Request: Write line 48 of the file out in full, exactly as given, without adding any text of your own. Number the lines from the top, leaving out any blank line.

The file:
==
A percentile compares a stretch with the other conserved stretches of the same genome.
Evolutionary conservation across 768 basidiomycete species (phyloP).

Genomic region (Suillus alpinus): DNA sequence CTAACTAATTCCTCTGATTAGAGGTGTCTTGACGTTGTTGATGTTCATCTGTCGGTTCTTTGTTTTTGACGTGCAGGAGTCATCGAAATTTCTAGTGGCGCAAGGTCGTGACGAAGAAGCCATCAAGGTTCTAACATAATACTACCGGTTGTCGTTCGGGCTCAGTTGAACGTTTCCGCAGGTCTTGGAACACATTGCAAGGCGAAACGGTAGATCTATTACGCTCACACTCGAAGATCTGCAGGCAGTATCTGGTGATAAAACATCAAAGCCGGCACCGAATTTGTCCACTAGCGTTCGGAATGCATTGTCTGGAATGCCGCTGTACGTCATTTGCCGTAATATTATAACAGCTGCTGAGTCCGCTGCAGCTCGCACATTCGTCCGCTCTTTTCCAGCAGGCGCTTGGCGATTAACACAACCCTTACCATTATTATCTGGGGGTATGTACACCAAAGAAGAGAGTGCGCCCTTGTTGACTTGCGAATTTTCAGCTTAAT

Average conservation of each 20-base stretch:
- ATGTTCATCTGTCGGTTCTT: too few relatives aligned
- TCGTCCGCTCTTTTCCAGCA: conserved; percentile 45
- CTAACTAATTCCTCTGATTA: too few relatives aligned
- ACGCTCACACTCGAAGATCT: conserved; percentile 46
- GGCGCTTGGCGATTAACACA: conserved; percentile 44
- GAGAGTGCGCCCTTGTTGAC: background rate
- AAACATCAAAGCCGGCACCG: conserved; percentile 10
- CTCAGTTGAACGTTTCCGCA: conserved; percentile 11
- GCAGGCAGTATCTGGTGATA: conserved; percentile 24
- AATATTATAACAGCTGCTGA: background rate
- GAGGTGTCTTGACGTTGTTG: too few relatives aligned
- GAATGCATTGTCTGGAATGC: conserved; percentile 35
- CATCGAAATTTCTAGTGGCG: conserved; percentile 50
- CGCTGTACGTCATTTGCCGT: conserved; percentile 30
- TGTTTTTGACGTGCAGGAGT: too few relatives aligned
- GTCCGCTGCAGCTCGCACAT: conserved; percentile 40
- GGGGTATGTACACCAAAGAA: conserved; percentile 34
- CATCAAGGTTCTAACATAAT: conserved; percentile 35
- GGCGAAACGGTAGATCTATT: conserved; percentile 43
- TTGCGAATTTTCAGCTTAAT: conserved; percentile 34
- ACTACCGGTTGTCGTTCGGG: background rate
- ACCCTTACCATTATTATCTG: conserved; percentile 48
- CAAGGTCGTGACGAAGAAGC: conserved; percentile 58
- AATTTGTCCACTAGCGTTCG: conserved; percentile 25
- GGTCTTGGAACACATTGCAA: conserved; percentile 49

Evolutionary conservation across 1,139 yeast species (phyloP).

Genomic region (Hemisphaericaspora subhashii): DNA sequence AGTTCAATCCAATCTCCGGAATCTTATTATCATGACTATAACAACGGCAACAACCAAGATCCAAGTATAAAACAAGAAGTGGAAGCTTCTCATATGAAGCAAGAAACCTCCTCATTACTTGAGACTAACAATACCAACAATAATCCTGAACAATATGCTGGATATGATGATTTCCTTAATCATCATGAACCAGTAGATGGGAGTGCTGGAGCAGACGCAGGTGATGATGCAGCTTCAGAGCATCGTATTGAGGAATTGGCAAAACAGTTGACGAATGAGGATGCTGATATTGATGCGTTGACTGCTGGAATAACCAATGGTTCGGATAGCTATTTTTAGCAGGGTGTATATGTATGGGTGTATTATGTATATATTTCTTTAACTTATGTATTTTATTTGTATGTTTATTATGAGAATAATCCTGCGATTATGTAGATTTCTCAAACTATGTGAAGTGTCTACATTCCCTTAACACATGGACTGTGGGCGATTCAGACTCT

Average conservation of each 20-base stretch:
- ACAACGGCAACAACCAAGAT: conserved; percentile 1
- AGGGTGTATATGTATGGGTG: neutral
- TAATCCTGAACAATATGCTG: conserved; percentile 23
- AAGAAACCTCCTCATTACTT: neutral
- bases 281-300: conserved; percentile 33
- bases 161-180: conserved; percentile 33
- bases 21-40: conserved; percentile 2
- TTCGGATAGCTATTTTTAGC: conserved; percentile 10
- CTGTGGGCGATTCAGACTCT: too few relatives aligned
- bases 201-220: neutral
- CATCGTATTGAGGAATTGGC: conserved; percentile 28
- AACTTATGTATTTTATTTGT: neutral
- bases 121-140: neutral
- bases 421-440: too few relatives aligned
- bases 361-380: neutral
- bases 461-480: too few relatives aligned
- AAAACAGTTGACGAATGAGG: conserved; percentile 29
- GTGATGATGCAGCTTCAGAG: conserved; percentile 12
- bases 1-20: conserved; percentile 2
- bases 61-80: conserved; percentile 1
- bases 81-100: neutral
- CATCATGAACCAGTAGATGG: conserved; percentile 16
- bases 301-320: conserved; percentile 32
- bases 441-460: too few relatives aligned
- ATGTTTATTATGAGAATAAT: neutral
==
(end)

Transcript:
- bases 461-480: too few relatives aligned